This is most likely the min reason for including filler in any anime series. With both anime and manga being released on a weekly basis, the TV series would need to work on one chapter per episode, but in many cases the content of a single chapter may not be enough to fill a full 24 minutes of anime - and that's not including double episode specials. With that and the manga taking the odd break during the course of a year (I know WSJ at the very least takes a week off for Obon), the anime will inevitably begin to catch up on the source material. As such it becomes necessary for the anime to take a break from the main plotline in order to let the manga get further ahead again.
  • Money:
    Now this one basically has nothing to do with the fans, but links in with the previous point. As filler allows time to gather up a backlog of the source material without having to put the series on hiatus, it doesn't run the risk of the anime's popularity dwindling. All the time the series airs on TV it's generating attention and therefore earning money, so you can hardly blame the non-creative business types for wanting to make the most of their investment. That being said, as fans, watching an endless sea of filler can get frustrating - especially when you want to get back to the kick-ass action!

The Cons:

  • Interrupting/Holding Up the Main Storyline:
    This is the big one. Imagine that you're watching your favourite series and the plot is getting really good. A variety of plot threads are beginning to intertwine, mysteries are unravelling, and the action is kicking off. You crave each new episode more desperately than the last until one day all that awesomeness gets tossed aside in order to show one of the secondary cast playing football. What. The. F**k?! Who honestly cares about a game of five-a-side when there's damn good storytelling to be had? This is the main downfall of filler. So often it breaks up the momentum that the series had been gathering and leaves fans frustrated with what they're given to watch instead. Not really a good idea to piss off your audience.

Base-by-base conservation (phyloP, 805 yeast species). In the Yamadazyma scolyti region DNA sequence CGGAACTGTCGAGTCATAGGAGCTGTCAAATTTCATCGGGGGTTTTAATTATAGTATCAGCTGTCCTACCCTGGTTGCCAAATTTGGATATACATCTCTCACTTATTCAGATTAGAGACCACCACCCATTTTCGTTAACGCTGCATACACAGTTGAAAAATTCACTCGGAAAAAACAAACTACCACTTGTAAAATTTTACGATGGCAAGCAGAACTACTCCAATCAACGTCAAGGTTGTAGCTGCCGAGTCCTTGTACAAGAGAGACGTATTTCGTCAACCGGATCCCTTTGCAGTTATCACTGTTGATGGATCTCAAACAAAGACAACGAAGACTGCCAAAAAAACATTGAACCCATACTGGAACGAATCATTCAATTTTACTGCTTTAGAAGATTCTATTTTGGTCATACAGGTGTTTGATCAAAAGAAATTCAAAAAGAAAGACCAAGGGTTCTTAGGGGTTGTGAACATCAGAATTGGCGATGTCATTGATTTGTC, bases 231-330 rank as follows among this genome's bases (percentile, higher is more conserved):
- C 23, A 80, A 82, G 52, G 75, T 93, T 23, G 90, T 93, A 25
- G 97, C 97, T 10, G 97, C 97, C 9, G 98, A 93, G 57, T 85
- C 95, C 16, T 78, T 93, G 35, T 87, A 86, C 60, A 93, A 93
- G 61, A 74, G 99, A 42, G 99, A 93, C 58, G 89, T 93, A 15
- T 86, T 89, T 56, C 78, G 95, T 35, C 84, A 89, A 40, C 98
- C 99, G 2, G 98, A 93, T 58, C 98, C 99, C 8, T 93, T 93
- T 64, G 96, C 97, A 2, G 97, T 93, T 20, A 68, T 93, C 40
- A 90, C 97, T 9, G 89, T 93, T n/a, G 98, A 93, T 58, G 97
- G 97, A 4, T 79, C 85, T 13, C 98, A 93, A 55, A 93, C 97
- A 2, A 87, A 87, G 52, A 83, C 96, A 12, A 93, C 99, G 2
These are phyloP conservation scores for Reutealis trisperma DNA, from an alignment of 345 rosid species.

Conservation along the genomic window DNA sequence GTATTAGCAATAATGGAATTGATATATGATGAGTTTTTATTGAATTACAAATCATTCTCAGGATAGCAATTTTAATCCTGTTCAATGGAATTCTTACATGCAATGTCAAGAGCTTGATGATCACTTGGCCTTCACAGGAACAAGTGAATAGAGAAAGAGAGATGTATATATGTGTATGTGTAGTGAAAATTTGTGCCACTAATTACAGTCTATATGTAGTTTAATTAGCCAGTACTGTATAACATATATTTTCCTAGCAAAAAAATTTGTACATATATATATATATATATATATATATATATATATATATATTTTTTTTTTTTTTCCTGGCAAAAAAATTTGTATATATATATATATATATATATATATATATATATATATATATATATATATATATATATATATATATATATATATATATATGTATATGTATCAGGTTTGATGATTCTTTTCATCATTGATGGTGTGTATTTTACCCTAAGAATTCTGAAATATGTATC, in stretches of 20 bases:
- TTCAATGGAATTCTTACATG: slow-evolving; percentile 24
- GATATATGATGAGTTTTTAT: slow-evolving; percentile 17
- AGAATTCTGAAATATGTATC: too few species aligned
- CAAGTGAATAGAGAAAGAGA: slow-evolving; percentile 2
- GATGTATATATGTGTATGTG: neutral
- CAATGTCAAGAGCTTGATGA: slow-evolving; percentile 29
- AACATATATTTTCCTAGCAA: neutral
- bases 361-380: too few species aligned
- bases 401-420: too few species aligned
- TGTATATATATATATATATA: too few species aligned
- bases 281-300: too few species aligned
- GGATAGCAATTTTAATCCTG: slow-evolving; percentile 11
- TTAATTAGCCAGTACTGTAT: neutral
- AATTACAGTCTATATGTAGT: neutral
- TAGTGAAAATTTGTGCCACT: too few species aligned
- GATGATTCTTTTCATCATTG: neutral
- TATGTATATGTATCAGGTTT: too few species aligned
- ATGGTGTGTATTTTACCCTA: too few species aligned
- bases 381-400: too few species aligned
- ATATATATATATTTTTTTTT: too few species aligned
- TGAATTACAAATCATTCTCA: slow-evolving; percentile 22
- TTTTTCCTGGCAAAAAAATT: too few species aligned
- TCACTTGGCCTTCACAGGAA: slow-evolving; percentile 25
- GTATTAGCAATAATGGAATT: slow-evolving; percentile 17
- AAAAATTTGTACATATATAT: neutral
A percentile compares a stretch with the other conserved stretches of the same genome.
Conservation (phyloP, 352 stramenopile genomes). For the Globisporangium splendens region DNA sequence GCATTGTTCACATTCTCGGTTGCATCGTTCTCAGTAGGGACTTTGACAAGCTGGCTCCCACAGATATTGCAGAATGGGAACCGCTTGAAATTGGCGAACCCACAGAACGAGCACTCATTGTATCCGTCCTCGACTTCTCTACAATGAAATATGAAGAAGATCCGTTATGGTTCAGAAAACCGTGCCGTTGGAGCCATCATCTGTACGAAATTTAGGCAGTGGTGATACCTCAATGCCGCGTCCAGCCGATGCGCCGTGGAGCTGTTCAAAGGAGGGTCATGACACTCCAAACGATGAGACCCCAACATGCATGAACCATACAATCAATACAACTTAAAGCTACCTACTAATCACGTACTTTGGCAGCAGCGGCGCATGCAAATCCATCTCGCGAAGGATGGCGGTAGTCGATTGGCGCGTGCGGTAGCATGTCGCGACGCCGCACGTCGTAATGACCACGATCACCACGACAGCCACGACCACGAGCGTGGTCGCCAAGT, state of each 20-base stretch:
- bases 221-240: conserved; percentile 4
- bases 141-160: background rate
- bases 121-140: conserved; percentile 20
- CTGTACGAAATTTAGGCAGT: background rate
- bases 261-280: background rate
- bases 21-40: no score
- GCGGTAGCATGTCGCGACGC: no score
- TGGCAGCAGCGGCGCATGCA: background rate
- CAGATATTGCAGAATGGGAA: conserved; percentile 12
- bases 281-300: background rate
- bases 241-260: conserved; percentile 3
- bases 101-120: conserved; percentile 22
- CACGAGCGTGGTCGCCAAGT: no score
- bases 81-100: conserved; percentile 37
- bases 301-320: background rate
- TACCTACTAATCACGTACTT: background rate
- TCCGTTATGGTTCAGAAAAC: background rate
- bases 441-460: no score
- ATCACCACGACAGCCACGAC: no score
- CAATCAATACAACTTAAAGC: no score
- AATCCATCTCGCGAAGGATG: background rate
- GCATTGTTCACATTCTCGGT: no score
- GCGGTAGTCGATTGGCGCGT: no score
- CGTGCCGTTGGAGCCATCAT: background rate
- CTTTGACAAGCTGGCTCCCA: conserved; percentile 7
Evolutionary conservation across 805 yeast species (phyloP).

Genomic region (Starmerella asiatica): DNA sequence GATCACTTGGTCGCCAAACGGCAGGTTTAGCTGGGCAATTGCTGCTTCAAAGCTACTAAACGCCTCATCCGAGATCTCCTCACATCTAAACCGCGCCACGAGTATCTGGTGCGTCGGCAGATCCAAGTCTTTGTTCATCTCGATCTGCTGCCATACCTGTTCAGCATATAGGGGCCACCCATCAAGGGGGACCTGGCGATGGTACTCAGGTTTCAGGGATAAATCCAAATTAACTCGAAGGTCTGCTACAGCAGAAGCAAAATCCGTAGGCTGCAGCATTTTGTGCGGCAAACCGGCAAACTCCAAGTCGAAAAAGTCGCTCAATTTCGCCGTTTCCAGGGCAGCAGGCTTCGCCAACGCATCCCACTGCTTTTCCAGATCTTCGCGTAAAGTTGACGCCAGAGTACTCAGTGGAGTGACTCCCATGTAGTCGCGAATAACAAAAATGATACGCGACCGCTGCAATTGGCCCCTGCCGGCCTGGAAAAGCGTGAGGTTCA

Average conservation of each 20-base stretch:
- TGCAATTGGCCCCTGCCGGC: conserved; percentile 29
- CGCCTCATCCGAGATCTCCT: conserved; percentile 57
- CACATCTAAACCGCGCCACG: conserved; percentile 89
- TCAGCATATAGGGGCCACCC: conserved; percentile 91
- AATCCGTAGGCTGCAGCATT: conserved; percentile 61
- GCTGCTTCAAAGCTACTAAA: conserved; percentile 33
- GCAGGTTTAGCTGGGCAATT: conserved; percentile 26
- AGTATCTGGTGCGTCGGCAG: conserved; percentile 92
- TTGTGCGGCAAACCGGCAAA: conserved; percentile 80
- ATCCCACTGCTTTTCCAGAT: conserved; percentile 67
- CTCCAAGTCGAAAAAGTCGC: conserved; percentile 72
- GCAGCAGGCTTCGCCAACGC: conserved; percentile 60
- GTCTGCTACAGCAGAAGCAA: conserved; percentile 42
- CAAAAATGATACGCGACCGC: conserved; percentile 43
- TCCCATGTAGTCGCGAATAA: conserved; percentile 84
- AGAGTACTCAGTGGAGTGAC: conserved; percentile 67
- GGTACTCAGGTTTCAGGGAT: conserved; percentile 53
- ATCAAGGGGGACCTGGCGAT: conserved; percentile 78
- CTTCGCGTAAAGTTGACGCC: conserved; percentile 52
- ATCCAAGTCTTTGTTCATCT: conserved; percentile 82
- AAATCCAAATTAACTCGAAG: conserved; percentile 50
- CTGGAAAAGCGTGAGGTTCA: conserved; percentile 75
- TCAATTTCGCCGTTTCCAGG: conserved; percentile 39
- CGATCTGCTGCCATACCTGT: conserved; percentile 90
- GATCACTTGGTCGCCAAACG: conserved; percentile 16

• Naff Plotlines:
    No matter how hard they try, filler arcs never manage to reach the same level of storytelling as the main narrative. Some of the longer arcs may take a reasonable stab at it, but instead they often come across as boring. Meanwhile the short arcs and standalone episodes end up more like your typical male lead in a harem show - lacking in substance and wouldn't really be missed if he weren't around.
  • Poor Quality Animation:
    This isn't always the case but many times, when an anime enters a filler arc, there's a noticeable drop in animation quality - especially if the studio happens to be in the middle of producing a feature film of the same franchise. Sure, filler may not be as important as the central story, but that's still no reason to abuse the audience's eyes as well as their minds.

In the next post, I will start looking at individual anime series and how they approach and use filler.